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All the Perl that's Practical to Extract and Report

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  • On a very short-lived project that I was assigned to, my primary responsibility was to port a particular astrodynamics engine to Java from C. The program had previously been ported to C from Fortran, and to Fortran from some ungodly, unknown language for an old HP paper-tape computer. I was the first actual programmer to look at said program, and all the previous ports were exactly like you described: literal translations from one language to the next.

    Function parameters were a through z. All local variables were declared like float r[412];, and used like r[53] = r[212] * r[81];. Not every index would be used, no index would be reused, and the indices were seemingly randomly chosen. All constants were handled as just numbers, many of which I was unable to track down. There was but one comment in the entire program - a four line assertion that some basic C construct did actually work. (Not that the logic worked, that the C itself was valid.)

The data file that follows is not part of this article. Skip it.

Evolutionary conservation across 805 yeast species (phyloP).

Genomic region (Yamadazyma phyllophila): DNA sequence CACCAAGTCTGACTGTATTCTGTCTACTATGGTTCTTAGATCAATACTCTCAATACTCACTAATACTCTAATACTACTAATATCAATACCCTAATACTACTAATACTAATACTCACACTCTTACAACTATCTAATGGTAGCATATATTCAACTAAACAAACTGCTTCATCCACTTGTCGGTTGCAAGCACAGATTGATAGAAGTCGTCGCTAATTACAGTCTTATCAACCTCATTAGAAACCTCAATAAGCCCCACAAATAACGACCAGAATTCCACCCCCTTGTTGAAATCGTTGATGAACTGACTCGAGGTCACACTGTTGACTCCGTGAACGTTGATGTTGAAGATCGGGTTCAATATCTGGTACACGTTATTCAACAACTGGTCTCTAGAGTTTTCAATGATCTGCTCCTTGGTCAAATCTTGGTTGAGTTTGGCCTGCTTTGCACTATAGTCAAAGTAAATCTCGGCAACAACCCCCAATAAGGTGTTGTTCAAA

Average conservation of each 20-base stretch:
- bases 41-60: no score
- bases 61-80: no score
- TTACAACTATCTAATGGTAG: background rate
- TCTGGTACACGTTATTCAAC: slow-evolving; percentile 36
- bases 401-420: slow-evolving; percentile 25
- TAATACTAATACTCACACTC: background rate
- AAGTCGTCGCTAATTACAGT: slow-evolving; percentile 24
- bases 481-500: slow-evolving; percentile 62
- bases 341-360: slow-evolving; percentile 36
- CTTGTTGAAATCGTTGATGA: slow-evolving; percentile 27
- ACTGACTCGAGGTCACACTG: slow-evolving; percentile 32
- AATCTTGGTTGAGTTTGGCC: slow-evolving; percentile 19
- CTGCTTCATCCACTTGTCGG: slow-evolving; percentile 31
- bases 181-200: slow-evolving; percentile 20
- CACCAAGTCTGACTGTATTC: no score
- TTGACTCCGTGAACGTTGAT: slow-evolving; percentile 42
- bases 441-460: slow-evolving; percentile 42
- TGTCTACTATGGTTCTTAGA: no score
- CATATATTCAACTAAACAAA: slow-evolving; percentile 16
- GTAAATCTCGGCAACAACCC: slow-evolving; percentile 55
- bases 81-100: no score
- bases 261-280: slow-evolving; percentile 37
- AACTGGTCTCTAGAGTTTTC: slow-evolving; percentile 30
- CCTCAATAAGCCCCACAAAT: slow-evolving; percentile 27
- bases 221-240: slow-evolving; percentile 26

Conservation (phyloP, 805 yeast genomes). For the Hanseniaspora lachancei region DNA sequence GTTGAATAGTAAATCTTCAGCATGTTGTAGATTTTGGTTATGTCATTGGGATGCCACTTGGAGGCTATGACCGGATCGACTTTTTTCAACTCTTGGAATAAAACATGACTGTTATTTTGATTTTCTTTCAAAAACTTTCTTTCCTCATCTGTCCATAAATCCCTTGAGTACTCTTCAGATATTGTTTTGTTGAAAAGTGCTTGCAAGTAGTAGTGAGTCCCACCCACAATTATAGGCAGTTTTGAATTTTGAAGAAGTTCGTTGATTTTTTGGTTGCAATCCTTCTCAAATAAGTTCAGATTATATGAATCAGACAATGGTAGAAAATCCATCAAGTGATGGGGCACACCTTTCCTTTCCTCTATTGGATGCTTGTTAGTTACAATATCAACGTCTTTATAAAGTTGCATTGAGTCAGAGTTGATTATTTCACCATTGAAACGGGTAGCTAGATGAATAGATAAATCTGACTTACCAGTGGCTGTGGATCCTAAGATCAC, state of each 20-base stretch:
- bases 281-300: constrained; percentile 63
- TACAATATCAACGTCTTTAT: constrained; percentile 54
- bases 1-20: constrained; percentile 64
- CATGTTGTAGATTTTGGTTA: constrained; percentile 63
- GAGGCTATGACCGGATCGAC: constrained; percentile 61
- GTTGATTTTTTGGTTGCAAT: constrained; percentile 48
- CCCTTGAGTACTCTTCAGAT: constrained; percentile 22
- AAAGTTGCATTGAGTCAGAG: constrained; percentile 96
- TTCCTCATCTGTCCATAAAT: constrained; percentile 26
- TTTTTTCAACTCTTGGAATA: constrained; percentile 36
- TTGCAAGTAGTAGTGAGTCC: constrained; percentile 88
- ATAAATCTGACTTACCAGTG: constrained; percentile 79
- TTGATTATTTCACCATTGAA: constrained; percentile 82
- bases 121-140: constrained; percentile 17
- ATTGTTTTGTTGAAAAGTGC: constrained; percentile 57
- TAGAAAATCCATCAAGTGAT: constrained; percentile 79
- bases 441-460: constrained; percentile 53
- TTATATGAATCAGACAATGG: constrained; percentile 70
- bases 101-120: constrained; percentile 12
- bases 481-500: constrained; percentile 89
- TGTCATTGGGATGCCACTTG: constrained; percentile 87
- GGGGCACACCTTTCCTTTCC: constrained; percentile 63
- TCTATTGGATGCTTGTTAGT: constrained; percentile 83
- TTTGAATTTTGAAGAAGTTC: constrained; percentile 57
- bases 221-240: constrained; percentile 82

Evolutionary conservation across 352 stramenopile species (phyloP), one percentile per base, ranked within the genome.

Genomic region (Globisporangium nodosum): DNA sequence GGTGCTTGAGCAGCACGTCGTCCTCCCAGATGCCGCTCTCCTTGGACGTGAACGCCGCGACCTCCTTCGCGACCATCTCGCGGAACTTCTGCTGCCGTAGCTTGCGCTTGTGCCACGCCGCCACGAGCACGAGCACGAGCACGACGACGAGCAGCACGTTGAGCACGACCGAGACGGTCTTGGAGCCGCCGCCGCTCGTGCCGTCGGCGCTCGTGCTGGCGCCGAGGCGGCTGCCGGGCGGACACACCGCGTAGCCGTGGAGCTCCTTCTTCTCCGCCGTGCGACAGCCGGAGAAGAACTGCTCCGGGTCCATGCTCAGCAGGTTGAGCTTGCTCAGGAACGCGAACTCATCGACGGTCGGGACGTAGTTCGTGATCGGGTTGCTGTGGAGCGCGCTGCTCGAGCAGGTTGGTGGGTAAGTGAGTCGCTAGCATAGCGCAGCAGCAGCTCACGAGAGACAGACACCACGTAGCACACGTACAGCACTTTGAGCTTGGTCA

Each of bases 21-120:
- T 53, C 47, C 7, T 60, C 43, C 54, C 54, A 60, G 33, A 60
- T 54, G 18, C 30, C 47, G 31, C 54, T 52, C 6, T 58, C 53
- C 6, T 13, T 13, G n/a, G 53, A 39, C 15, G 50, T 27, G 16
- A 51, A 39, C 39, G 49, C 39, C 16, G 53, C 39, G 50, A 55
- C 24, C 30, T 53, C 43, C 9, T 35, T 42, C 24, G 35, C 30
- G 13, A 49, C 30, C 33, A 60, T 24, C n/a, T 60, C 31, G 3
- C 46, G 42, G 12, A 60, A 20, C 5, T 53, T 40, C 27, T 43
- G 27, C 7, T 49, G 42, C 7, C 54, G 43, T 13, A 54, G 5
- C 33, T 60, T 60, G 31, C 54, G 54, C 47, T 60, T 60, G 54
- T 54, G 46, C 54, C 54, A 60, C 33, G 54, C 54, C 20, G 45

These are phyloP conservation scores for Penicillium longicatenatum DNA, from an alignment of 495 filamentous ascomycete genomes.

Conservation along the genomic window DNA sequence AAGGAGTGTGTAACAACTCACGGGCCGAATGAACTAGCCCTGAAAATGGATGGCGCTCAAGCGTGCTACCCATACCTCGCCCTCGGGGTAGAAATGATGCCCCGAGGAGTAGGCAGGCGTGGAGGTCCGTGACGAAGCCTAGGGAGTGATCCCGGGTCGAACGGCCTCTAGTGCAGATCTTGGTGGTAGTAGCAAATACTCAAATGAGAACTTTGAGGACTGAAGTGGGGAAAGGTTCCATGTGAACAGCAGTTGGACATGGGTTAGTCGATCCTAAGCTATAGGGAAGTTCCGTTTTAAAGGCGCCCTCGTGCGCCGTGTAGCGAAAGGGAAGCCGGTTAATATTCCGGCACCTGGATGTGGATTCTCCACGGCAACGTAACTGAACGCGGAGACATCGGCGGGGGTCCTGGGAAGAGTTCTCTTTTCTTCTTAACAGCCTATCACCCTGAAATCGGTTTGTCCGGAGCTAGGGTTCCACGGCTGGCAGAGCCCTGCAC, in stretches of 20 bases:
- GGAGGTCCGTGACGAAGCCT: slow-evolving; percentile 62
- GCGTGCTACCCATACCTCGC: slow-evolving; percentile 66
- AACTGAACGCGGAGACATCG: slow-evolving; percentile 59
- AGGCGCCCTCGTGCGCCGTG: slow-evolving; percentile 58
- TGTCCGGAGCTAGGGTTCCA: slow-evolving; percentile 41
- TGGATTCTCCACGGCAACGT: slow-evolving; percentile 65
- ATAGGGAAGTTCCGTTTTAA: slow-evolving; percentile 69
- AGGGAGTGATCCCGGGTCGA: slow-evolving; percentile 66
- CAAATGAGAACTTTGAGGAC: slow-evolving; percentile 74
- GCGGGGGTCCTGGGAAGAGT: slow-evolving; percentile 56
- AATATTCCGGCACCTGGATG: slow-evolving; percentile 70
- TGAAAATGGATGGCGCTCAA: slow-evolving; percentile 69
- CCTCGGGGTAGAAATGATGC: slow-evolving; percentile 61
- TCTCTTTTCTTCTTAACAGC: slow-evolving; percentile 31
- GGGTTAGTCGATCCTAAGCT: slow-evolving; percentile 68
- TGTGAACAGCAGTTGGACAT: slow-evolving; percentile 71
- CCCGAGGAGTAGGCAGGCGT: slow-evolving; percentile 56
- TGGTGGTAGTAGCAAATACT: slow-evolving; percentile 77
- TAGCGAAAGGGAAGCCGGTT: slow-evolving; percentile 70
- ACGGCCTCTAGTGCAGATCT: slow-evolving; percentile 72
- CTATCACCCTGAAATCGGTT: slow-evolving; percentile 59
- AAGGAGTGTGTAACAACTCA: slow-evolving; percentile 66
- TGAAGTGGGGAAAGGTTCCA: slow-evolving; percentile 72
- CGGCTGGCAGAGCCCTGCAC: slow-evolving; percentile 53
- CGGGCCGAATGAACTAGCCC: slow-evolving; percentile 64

They quickly decided that STK []'s engine would be money well-spent. (Perl, BTW, is their scripting language of choice.)

    • Indeed... It's funny how we all have passed through that.And that's funny how non-programmers choose their variables' names. This algorithm was gotten from an electrical circuits book and it's Portuguese title translates to "Electrical Circuits Course". Got it? No? They are teaching future engineers to write their programs in Basic and name their variables after A1, A2, A3, ..., Z7, Z8, Z9.

      It has just made me curious about what happens after Z9... Maybe AA1? ;-)

      The entry in my diary is like yours: varia
      -- Godoy.